Are You Making This Budgeting Mistake?

September 21, 2013
by Kyle Taylor
Save Money Piggy Bank

If you’re like many Americans, you sit down every month and make a rough budget.  You estimate how much money will be coming in, and you write down what you will do with that money.

Perhaps, like many Americans, when the end of the month comes, you find yourself looking at a negative number.

What happened?

You didn’t spend excessively.  You tried to stick to the budget.  What happened?  Why is it so hard to get ahead financially?

Did You Make This Budgeting Mistake?

For the last year or two, the above scenario has occurred in my family every month.  We stuck to the budget; we didn’t spend excessively.  What happened?

Simply put, we didn’t plan for recurring annual or semi-annual bills.

Why not?

Well, we’re trying to pay down debt, and I wanted as much money as possible to go on our debt repayment.  However, that left us short some months when we had large annual or semi-annual expenses like car insurance.

We were living with an unrealistic budget that didn’t really include all of our expenses.

If you’re having budgeting trouble, maybe you’re making that same mistake.

How to Fix Your Budget

If you’re creating a budget every month, you likely know what your monthly expenses are.  Now, it’s time to sit down and write down your other expenses that aren’t monthly.

Consider renter’s or house insurance, car insurance, life insurance if you pay annually.

Don’t forget registration on your vehicle.  Perhaps a yearly parking sticker?

Also, add in realistic expenses.  For years now, there’s been a little Dave Ramsey in my head shouting “It’s not in the budget!”

I never included a clothing category because my mental little Dave would always shout, “It’s not in the budget!”

Well, guess what?  My three kids keep growing, and whether or not the money is in the budget, they need clothes.  I can certainly buy used for the family (and I do), and that helps cut costs, but I still need to set aside some money for clothes and shoes. But, I do try to search for coupons online each month. For example, there’s a ton of great Snapdeal coupons out there and we’ve used them several times to save a bundle of money.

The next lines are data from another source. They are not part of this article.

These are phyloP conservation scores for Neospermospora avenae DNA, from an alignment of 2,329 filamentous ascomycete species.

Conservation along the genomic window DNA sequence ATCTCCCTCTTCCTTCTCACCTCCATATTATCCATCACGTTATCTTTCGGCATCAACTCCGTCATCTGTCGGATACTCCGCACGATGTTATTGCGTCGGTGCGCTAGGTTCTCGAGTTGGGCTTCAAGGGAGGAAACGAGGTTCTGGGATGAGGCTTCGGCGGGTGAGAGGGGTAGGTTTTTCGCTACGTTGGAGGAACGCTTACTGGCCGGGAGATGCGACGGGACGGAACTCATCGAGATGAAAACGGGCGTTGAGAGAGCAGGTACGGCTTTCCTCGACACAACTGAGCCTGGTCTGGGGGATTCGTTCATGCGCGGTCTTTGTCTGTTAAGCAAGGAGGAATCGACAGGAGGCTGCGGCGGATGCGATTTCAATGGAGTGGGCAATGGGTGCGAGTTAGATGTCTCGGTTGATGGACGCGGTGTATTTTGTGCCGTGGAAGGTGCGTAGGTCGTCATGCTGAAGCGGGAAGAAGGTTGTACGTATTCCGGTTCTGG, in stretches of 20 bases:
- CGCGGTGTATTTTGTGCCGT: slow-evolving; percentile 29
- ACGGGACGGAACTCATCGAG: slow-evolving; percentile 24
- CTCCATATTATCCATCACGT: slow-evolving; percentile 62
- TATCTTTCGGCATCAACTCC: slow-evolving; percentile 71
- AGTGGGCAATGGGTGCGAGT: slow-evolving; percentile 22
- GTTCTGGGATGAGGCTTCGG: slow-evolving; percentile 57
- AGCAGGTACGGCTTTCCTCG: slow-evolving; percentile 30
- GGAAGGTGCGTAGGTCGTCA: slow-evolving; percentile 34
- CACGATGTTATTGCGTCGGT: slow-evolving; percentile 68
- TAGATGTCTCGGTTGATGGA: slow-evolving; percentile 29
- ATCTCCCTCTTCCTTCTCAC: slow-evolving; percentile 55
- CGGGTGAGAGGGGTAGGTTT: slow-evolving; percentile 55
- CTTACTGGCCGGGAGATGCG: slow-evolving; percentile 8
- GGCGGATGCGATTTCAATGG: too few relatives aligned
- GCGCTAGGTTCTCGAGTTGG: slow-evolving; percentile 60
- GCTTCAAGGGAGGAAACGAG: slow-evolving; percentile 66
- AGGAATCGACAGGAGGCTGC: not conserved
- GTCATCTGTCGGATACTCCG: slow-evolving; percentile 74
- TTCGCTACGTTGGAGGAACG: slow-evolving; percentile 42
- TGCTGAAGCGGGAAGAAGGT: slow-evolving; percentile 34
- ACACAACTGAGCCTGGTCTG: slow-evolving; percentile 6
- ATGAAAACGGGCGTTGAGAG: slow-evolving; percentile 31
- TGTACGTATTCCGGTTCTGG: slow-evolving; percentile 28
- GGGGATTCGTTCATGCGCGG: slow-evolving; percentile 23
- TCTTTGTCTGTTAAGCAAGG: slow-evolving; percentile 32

Now, we have $50 a month set aside for clothing and shoes.  We certainly don’t spend it every month, but we set the money aside and save it until we need it.

Don’t Forget to Set Aside Money for Savings

If you, too, are paying down debt, you may want to do as I did and set aside every extra penny for debt repayment.  However, that’s not wise.  What will happen is that some months you will make great progress on paying down your debt, and then other months you’ll have unexpected expenses that will plummet you into new debt if you don’t have ample savings.

Make sure you set aside some money every month for savings.

If you can only afford to set aside $5 a month, at least set aside that amount.  If you can set aside $50 or more, great.  But make saving a regular line item in your budget.  You get used to being in the habit of saving, and your money will add up month in and month out if you have an emergency and need to dip into your savings.